It’s refreshing to get an album these days that’s not overrun with the usual 13 or 14 tracks, and a glut of substandard bonus tracks. So I was pleasantly surprised when Black State Highway‘s self titled debut album arrived at my door, containing just 8 tracks. The saying quality over quantity without doubt applies here.
The Brighton based band introduce themselves with a riff happy blend of blues rock with a distinctive metal influence. Lead vocalist Liva Steinberga immediately makes you sit up and take notice on opener Conclusion. Her impressive range is more than a match for the Zeppelin-esque guitar on this groove laden rocker. Lead off single, Ain’t Got No, is more of the same and showcases some impeccable drumming from Harry Bland.
On the atmospheric Broken, you get more than a hint of early Sabbath, with Steinberga once again excelling, especially on the chorus. It’s no coincidence that this band met at the Brighton Institute Of Modern Music, because their musical intelligence is blatantly evident here. Guitarists Olie Trethwey and Yonnis Crampton make next track, Free, their own. With a riff containing a healthy slice of Deep Purple‘s Black Night, but the distorted guitars puts their own stamp on it.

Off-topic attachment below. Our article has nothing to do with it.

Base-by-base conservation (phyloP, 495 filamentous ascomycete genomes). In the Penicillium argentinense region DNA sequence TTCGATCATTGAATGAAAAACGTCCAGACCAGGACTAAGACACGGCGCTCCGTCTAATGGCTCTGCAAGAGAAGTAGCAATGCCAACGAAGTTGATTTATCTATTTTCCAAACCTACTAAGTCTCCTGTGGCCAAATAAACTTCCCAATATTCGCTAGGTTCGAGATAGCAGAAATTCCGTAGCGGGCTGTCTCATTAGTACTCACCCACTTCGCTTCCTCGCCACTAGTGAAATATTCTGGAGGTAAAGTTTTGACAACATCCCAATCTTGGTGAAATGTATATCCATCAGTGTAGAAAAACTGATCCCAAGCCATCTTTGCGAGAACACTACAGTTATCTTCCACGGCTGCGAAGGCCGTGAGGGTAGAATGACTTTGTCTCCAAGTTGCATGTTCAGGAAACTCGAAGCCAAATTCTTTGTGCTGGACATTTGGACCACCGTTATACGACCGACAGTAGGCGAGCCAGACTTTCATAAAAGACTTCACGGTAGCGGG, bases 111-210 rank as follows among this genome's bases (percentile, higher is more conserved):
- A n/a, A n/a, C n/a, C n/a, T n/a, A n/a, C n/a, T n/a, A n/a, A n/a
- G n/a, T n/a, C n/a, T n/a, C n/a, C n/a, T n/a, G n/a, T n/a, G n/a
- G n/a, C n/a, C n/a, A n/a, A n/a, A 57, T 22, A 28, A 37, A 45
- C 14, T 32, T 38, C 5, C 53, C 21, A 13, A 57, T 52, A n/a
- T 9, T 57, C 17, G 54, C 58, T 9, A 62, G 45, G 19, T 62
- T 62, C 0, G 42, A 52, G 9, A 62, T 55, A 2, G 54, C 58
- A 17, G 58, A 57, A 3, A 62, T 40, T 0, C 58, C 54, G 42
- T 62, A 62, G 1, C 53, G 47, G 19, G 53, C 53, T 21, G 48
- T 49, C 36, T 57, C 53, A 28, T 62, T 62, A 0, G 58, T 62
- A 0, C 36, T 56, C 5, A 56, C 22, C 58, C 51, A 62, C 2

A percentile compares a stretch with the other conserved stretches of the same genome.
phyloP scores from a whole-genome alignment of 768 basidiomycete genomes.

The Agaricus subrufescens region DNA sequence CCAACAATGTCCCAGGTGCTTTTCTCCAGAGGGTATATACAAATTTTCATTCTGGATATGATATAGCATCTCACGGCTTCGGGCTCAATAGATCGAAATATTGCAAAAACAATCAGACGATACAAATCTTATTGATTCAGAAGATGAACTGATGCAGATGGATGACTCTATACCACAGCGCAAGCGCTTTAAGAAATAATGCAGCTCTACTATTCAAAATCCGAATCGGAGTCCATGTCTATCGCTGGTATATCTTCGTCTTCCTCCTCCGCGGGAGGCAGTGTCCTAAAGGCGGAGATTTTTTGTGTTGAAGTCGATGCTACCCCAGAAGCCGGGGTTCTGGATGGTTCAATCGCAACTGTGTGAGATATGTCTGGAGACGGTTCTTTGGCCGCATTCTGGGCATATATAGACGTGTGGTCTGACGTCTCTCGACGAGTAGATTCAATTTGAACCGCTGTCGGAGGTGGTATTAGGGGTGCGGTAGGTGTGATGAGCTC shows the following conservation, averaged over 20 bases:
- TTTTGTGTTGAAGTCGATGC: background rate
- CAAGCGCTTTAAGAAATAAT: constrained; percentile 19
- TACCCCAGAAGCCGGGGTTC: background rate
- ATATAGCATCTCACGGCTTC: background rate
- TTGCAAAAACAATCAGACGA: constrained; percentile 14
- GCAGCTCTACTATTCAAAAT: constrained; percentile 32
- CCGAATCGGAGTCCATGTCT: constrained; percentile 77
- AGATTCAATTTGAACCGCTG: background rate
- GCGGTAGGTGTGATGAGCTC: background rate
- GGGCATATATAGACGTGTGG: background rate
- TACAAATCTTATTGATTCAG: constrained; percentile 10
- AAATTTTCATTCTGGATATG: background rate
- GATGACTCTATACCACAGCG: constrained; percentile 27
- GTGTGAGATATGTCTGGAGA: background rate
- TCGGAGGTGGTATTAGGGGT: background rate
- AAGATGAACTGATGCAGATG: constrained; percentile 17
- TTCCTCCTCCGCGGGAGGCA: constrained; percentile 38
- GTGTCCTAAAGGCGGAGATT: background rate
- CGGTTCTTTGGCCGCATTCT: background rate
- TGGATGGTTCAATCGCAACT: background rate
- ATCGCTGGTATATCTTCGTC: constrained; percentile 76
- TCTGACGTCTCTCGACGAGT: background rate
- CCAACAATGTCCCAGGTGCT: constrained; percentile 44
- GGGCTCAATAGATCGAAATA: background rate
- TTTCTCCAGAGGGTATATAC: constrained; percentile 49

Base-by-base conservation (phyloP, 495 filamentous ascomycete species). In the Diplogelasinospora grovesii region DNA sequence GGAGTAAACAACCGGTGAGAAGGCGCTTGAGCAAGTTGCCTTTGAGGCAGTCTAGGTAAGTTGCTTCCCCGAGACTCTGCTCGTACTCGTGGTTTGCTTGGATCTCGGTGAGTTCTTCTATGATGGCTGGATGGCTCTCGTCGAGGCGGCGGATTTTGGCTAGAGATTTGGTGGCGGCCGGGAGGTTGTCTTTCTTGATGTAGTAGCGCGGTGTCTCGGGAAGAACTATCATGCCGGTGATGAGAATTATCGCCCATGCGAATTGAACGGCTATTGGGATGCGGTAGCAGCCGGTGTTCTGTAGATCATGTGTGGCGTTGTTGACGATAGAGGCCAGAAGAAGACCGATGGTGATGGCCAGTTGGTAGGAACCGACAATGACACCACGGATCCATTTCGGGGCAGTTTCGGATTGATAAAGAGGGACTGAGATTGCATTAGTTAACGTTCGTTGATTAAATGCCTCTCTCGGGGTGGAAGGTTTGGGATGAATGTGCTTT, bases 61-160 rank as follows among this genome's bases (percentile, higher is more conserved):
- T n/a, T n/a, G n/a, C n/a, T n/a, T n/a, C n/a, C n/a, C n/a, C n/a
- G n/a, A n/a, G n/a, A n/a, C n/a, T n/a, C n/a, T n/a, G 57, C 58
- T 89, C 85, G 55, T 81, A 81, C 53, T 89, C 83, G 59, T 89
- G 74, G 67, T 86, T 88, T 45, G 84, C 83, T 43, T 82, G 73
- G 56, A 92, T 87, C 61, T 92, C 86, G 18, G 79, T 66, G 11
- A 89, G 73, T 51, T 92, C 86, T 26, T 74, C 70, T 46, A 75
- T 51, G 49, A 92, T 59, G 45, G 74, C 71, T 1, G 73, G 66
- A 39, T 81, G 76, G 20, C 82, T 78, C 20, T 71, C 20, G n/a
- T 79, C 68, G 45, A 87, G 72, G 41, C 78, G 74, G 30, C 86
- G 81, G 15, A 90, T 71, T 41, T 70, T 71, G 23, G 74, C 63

It’s not just your 70’s classic blues rock that’s the chief influence on the album..Sacrifice leans a lot in the grunge direction, but is delivered with a hell of a lot more slickness and precision. The raunchy Tekkers has a delicious meaty groove that is incessant throughout. Gordon Duncan‘s brilliant bass line knits the whole song together perfectly. Penultimate track, Common Man, more than tips it’s hat to Southern rock with a relentless grinding riff.
Closer, Trouble, once again has Steinberga‘s voice dominating, which in truth is my only real criticism of this very impressive debut. But this band are only going to get better. Debut albums aren’t meant to be perfect, but if this is just a taste of Black State Highway‘s talents, then I intend on tasting a lot more.